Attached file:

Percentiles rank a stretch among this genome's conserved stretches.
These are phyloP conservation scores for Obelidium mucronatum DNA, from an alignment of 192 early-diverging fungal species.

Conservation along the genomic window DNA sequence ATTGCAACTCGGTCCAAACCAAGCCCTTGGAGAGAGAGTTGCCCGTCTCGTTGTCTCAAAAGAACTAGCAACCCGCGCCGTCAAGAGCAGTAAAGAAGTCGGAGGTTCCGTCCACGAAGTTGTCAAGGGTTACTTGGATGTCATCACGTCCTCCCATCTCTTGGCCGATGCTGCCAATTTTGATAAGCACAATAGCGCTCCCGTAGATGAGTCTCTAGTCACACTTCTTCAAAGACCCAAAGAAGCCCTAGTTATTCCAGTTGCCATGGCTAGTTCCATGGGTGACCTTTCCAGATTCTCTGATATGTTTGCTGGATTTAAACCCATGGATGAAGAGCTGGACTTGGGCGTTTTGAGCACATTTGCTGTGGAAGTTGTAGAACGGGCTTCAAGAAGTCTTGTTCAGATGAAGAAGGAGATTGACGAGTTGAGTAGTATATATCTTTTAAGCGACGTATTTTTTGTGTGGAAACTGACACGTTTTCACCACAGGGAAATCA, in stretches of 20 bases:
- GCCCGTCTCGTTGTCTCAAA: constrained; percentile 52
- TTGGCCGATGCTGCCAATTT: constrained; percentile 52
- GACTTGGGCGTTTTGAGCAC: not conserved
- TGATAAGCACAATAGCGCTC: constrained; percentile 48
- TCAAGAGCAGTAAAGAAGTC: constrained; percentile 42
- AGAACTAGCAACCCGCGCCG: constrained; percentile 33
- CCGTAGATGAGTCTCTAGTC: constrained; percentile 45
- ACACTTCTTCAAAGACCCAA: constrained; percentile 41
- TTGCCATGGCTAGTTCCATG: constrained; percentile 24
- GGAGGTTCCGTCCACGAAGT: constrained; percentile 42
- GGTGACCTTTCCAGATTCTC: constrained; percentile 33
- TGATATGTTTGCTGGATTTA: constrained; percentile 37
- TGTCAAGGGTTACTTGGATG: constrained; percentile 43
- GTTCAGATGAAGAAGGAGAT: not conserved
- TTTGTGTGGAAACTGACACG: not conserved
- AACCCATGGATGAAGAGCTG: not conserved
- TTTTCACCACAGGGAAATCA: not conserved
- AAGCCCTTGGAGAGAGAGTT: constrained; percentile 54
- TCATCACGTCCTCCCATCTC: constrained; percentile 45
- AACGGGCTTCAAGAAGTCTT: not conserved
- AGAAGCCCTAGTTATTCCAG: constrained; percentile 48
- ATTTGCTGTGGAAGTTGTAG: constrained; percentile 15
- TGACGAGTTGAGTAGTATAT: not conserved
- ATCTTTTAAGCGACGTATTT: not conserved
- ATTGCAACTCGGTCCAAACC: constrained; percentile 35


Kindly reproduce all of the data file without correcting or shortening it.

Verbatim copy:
Percentiles rank a stretch among this genome's conserved stretches.
These are phyloP conservation scores for Obelidium mucronatum DNA, from an alignment of 192 early-diverging fungal species.

Conservation along the genomic window DNA sequence ATTGCAACTCGGTCCAAACCAAGCCCTTGGAGAGAGAGTTGCCCGTCTCGTTGTCTCAAAAGAACTAGCAACCCGCGCCGTCAAGAGCAGTAAAGAAGTCGGAGGTTCCGTCCACGAAGTTGTCAAGGGTTACTTGGATGTCATCACGTCCTCCCATCTCTTGGCCGATGCTGCCAATTTTGATAAGCACAATAGCGCTCCCGTAGATGAGTCTCTAGTCACACTTCTTCAAAGACCCAAAGAAGCCCTAGTTATTCCAGTTGCCATGGCTAGTTCCATGGGTGACCTTTCCAGATTCTCTGATATGTTTGCTGGATTTAAACCCATGGATGAAGAGCTGGACTTGGGCGTTTTGAGCACATTTGCTGTGGAAGTTGTAGAACGGGCTTCAAGAAGTCTTGTTCAGATGAAGAAGGAGATTGACGAGTTGAGTAGTATATATCTTTTAAGCGACGTATTTTTTGTGTGGAAACTGACACGTTTTCACCACAGGGAAATCA, in stretches of 20 bases:
- GCCCGTCTCGTTGTCTCAAA: constrained; percentile 52
- TTGGCCGATGCTGCCAATTT: constrained; percentile 52
- GACTTGGGCGTTTTGAGCAC: not conserved
- TGATAAGCACAATAGCGCTC: constrained; percentile 48
- TCAAGAGCAGTAAAGAAGTC: constrained; percentile 42
- AGAACTAGCAACCCGCGCCG: constrained; percentile 33
- CCGTAGATGAGTCTCTAGTC: constrained; percentile 45
- ACACTTCTTCAAAGACCCAA: constrained; percentile 41
- TTGCCATGGCTAGTTCCATG: constrained; percentile 24
- GGAGGTTCCGTCCACGAAGT: constrained; percentile 42
- GGTGACCTTTCCAGATTCTC: constrained; percentile 33
- TGATATGTTTGCTGGATTTA: constrained; percentile 37
- TGTCAAGGGTTACTTGGATG: constrained; percentile 43
- GTTCAGATGAAGAAGGAGAT: not conserved
- TTTGTGTGGAAACTGACACG: not conserved
- AACCCATGGATGAAGAGCTG: not conserved
- TTTTCACCACAGGGAAATCA: not conserved
- AAGCCCTTGGAGAGAGAGTT: constrained; percentile 54
- TCATCACGTCCTCCCATCTC: constrained; percentile 45
- AACGGGCTTCAAGAAGTCTT: not conserved
- AGAAGCCCTAGTTATTCCAG: constrained; percentile 48
- ATTTGCTGTGGAAGTTGTAG: constrained; percentile 15
- TGACGAGTTGAGTAGTATAT: not conserved
- ATCTTTTAAGCGACGTATTT: not conserved
- ATTGCAACTCGGTCCAAACC: constrained; percentile 35